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Proposed Statement for Secretary of War’s Press Conference1
March 1, 1945 [Washington, D.C.]
In discussing this matter I wish to make clear three points. These young men are being thoroughly trained, more intensively and completely than American soldiers have ever been trained heretofore.
The War Department in no way misrepresented this matter to Congress. Some members of the Congress and the public have confused the training of a division with the training of an individual. The former requires a minimum of a year, preferably three. The training of an individual to go into a veteran unit is an entirely different matter.
So long as there were numerous divisions in this country the practice was followed of drawing from the ranks of those divisions the majority of Infantry privates who had been in training from a year to two years and sending them overseas. Their places were then filled by transfers of the young men from the replacement training camps. This procedure was very hard on the divisional teams. Nevertheless the War Department followed this practice so long as it was a practicable proposition. The movement of divisions out of the United States has progressed to such a point that such a procedure has not been possible for a considerable period of months.
The impression apparently has grown that the Army is maintaining men of great experience and training in the U.S. who might well have been sent overseas while younger men were continued longer in the service before actually committed to combat. This is not the case at all. During the past year practically every man under 35 who was physically qualified and for whose job a replacement could be found—either in the form of a physically disqualified man who had been returned from overseas or a civilian—has been ordered overseas. This process is continuing. Furthermore, the same procedure is being followed in the theaters with regard to the men in the rear areas. On service jobs during the past year a total of about 650,000 men in the higher age brackets have been thus moved out of the U.S. In addition there have been some 90,000 volunteers from other services for Infantry and paratroop assignments. The Army Air Forces and the Army Service Forces have recently transferred 90,000 men for retraining as Infantry.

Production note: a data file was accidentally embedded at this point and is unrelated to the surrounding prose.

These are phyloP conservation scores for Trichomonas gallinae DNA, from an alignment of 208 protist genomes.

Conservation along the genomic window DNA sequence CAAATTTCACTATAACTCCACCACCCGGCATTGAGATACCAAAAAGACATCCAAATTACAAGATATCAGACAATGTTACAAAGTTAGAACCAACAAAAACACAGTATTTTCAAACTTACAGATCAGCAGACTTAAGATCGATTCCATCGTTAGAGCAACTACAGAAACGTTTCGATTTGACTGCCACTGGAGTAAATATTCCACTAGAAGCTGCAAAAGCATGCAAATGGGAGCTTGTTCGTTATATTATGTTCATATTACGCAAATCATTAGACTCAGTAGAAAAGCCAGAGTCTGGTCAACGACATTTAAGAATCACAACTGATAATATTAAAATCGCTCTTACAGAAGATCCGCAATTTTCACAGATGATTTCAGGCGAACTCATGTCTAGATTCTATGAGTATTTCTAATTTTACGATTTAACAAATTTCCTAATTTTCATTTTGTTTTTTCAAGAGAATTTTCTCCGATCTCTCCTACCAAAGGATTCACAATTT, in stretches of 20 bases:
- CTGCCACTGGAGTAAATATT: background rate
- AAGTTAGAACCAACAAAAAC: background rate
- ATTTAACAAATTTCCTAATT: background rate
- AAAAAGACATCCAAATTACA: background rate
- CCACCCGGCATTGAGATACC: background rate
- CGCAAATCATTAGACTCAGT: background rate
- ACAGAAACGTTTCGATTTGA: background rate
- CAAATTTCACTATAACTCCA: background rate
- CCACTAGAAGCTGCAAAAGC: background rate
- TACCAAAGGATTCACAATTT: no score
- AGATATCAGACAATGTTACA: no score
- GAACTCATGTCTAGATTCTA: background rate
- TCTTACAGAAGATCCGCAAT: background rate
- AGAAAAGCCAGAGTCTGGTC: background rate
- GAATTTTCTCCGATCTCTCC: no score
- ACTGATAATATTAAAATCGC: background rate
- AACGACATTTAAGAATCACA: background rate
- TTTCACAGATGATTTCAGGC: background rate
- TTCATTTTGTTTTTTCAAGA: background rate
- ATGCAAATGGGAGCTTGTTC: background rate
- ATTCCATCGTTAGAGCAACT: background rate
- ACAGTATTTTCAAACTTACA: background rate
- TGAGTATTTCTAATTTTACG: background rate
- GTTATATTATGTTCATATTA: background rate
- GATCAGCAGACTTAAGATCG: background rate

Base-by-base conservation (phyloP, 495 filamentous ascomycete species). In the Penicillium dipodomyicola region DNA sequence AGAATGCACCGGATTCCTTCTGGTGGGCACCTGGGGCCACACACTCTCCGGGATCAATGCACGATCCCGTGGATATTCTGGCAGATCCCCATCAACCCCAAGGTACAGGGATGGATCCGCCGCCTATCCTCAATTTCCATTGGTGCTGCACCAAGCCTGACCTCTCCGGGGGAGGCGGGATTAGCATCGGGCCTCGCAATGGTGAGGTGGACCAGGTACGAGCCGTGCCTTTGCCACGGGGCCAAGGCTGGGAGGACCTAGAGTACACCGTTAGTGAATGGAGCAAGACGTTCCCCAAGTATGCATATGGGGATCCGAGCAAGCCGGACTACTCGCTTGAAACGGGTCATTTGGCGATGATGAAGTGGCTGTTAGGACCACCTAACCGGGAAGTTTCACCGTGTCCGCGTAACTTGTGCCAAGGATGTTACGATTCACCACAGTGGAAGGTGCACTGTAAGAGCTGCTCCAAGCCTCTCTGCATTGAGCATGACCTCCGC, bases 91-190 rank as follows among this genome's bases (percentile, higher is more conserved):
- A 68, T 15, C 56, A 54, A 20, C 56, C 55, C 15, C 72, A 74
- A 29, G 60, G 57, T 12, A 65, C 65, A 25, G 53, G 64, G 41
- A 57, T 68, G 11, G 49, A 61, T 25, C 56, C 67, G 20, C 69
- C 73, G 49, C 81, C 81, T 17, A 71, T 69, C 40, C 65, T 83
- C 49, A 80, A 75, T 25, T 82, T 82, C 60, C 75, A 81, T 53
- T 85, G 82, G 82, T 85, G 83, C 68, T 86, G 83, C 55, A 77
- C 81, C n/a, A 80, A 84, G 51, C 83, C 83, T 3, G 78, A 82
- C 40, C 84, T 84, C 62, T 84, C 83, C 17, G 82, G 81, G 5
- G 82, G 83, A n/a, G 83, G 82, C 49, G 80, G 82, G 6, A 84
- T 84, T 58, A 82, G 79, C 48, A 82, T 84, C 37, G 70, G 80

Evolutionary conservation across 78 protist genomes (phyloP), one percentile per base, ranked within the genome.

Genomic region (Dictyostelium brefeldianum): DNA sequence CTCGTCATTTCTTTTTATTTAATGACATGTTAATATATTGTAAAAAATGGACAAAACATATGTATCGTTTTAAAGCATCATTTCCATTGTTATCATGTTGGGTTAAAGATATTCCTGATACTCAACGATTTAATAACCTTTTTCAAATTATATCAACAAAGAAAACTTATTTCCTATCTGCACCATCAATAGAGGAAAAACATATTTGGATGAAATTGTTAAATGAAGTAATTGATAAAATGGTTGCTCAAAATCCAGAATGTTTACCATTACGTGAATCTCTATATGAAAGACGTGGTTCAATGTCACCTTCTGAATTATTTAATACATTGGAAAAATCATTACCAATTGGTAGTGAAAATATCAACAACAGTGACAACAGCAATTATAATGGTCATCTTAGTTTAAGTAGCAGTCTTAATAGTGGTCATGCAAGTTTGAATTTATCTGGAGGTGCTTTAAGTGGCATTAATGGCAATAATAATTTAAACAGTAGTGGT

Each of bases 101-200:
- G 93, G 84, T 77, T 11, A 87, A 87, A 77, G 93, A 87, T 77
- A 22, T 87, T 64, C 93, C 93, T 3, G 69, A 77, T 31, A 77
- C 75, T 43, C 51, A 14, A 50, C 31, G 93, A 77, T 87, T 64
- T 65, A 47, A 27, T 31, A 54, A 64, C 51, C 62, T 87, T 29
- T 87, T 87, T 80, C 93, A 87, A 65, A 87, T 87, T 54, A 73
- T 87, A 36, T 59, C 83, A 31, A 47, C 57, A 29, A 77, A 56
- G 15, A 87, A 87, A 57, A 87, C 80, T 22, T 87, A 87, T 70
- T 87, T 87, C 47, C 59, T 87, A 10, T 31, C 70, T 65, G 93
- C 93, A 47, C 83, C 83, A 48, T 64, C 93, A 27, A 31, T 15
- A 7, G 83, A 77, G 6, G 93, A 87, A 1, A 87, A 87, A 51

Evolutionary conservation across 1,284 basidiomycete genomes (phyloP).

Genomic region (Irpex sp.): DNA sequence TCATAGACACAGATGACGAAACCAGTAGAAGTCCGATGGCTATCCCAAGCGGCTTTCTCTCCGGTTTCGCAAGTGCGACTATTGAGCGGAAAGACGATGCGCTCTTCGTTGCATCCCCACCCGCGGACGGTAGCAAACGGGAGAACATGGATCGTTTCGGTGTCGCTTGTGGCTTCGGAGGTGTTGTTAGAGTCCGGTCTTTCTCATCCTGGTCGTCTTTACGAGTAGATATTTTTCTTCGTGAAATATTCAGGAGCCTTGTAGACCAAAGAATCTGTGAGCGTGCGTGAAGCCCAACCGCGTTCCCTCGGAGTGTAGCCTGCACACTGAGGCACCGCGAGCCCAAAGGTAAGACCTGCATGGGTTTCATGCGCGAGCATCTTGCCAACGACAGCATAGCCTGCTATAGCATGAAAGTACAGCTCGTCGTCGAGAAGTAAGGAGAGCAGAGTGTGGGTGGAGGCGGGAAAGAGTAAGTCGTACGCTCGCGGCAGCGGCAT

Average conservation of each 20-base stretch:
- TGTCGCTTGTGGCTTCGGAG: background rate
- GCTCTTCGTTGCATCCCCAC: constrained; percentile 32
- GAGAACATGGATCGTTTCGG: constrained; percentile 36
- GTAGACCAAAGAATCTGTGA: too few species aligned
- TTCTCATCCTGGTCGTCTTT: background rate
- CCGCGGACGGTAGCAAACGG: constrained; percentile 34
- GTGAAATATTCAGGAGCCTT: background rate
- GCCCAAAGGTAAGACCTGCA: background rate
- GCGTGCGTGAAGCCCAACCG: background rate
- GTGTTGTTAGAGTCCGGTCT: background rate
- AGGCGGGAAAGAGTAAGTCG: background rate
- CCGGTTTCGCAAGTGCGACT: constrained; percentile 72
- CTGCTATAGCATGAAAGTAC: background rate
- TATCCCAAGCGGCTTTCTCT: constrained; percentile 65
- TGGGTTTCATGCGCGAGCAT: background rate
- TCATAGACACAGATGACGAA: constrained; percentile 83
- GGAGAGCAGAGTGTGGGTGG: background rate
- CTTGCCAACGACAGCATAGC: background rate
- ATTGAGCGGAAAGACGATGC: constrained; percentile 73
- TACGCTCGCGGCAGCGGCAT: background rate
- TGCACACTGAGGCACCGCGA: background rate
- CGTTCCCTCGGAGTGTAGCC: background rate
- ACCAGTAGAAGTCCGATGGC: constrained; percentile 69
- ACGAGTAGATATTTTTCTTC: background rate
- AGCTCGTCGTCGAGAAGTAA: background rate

Men recently inducted into the Army are given a minimum of 15 weeks of the most rigorous training which the Army has been able to devise after four years experience. Most of the replacements since _________2 received 17 weeks in the basic camps. All have received additional training in staging camps en route to the ports in this country or in replacement receiving pools overseas under veteran tutelage.
Before any man is sent overseas he is submitted to a thorough test to insure that he has assimilated his training and is in fact prepared for combat duty. As I have just mentioned, this training continues to the maximum extent practicable from the time he leaves the U.S. until he actually joins his division. There, if the division is not in the line a still more intensive period of training follows.